goat cheese

Goat's milk cheese

Goat's milk cheese, goat cheese or chèvre (French for goat) is cheese made from goat milk. In regions where domesticated goats are kept, many kinds of goat's milk cheeses are produced.

Although cow's milk and goat's milk have similar overall fat contents, the higher proportion of medium-chain fatty acids such as caproic, caprylic and capric acid in goat's milk contributes to the characteristic tart flavor of goat's milk cheese. (These fatty acids take their name from the Latin for goat, capra.)

When chèvre is served hot, it is known as chèvre chaud.

List of goat's milk cheeses by country


France and other countries produce a great number of goat's milk cheeses, especially in the Loire Valley and Poitou, where goats are said to have been brought by the Moors in the 8th century. Examples of French Chèvres include Bucheron, Chabis, Crottin de Chavignol (largest produced goat cheese AOC), Pélardon, Picodon, Pouligny Saint-Pierre, Rocamadour, Sainte-Maure de Touraine, Chabichou du Poitou, Valençay, and Pyramide.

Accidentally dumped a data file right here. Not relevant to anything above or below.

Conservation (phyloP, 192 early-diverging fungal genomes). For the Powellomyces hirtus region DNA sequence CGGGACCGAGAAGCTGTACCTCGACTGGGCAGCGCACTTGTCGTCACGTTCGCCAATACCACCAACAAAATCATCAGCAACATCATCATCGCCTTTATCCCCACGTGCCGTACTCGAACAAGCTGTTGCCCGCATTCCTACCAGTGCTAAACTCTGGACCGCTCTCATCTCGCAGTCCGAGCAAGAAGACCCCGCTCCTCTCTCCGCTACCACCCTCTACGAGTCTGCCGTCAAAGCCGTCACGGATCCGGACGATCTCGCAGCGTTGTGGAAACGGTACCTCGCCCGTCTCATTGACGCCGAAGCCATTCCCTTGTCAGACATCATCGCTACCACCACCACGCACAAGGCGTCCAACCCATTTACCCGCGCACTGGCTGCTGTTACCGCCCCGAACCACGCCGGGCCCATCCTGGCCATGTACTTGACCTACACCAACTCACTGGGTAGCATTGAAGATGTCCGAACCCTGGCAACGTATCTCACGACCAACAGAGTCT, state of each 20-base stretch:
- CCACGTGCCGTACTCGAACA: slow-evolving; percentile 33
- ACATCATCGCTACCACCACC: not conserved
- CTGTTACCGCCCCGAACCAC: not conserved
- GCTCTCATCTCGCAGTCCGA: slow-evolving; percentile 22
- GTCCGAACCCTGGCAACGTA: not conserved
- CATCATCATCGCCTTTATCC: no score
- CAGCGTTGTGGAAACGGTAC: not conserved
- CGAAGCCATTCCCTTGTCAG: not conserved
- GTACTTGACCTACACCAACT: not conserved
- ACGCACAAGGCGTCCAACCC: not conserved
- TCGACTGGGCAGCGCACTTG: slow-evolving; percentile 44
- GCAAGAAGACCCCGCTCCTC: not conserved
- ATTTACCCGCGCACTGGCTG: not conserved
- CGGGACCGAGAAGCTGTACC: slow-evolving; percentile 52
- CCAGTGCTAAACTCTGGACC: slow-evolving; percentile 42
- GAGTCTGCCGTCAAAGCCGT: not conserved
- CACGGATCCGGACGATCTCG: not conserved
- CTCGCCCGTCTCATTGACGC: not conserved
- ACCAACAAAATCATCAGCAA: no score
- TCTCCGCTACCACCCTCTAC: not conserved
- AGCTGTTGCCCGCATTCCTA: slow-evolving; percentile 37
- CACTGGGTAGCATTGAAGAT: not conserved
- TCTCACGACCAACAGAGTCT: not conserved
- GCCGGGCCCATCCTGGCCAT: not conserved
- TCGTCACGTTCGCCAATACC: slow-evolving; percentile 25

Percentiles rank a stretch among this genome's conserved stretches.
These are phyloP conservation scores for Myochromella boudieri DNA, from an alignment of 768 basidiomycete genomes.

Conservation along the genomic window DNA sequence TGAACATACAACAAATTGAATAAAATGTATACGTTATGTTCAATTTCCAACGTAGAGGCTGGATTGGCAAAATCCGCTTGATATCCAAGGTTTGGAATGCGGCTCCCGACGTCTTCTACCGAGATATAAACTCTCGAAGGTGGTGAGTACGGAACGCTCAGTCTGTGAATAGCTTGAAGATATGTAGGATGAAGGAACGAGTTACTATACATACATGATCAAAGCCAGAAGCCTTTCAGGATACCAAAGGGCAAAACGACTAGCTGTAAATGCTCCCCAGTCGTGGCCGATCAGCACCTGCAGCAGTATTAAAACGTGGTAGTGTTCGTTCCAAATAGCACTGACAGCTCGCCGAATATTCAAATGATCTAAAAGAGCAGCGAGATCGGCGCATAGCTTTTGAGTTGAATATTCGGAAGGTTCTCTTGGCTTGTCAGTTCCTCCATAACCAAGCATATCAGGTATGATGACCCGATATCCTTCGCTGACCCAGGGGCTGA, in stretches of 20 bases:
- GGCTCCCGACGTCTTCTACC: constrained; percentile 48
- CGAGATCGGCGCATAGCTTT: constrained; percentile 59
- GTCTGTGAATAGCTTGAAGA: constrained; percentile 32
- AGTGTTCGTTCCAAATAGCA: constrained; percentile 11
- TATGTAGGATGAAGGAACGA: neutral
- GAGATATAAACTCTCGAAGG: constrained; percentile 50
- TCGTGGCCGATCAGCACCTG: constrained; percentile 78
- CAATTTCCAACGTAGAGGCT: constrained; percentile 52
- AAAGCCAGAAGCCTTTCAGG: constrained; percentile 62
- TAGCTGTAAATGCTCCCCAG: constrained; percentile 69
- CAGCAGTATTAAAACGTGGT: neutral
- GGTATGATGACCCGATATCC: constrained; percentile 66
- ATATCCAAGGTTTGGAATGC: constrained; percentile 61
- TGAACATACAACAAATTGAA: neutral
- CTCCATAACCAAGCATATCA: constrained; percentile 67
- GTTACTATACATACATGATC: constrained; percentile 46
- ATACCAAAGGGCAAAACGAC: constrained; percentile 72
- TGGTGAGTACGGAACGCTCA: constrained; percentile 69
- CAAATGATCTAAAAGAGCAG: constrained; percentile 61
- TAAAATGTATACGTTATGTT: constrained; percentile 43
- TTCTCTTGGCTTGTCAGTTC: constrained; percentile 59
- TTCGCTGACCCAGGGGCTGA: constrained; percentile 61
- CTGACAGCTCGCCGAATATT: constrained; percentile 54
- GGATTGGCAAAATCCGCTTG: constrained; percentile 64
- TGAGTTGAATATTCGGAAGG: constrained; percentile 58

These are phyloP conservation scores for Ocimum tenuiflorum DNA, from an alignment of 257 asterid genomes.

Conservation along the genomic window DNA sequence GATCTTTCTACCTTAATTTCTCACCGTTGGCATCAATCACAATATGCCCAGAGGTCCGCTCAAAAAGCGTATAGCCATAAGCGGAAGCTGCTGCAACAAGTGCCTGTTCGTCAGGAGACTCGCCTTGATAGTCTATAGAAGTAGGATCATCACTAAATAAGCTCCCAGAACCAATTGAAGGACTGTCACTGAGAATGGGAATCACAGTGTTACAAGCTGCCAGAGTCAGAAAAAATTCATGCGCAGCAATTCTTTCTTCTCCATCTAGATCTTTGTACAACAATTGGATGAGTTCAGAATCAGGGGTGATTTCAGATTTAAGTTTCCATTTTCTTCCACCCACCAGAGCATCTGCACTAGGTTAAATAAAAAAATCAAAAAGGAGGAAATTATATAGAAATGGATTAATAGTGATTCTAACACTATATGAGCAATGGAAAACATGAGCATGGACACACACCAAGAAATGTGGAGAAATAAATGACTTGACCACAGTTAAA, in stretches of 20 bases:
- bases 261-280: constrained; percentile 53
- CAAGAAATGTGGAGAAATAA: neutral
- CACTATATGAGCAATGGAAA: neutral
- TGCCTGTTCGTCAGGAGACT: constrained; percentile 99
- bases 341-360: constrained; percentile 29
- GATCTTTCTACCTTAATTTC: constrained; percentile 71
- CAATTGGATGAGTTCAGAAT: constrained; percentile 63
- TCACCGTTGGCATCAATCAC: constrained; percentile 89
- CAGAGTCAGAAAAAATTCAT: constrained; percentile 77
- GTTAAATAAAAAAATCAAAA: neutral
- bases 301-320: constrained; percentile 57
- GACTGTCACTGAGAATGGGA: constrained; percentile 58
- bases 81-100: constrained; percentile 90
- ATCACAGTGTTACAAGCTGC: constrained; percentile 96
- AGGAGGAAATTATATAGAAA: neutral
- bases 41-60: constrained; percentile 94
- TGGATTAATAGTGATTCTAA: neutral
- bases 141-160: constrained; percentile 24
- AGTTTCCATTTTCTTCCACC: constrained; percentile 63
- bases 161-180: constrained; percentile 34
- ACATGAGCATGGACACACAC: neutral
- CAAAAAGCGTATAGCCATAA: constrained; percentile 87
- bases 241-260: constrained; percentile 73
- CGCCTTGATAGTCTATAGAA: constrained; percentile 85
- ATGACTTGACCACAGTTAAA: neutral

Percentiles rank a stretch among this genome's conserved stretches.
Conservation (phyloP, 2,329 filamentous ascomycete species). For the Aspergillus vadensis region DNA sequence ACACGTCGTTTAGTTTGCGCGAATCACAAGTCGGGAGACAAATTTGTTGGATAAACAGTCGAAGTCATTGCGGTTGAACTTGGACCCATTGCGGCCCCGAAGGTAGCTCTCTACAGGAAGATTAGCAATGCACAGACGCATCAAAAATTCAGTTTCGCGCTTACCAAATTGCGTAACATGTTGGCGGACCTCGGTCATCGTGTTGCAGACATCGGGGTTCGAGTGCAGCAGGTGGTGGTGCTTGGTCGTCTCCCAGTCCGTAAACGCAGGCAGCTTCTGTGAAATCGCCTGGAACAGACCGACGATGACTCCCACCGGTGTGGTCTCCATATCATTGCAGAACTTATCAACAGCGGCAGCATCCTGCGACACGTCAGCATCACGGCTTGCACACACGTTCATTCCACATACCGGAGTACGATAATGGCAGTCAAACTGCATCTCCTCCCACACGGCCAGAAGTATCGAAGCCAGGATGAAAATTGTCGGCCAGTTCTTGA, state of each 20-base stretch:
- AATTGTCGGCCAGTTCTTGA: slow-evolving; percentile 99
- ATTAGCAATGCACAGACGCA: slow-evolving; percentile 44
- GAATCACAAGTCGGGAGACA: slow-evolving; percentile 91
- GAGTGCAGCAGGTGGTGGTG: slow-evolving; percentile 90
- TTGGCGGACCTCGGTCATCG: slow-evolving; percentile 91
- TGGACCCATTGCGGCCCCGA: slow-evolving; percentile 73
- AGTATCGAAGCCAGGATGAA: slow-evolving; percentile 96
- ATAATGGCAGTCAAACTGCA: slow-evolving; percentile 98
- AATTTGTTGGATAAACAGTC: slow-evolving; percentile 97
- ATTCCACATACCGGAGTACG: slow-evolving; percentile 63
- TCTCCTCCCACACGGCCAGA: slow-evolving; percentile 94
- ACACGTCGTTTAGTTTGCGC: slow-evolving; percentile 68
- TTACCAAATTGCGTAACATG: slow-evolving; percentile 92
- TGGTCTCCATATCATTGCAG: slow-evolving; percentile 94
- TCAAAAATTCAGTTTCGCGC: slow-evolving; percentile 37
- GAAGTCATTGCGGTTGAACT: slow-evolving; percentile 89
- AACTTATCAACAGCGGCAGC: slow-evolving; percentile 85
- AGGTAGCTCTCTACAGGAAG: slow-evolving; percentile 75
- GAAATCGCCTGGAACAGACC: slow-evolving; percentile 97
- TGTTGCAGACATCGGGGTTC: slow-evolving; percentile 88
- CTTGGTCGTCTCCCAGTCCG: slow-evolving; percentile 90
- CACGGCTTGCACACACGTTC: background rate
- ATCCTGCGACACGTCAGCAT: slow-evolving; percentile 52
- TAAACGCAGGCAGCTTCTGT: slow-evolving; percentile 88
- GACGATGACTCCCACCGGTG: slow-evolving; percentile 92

Spain and Portugal

United Kingdom


  • Greek halloumi, feta, mizithra and anthotyros are traditionally made from a mixture of goat's and sheep's milk. In Greece, goat cheese has a very long history; in the Odyssey, Homer refers to a woman stirring wine with goat cheese to reduce the acidity of the wine.


  • Brunost, which literally means brown cheese, is made in Norway. It is often sold in the USA under the name Gjetost (goat cheese).




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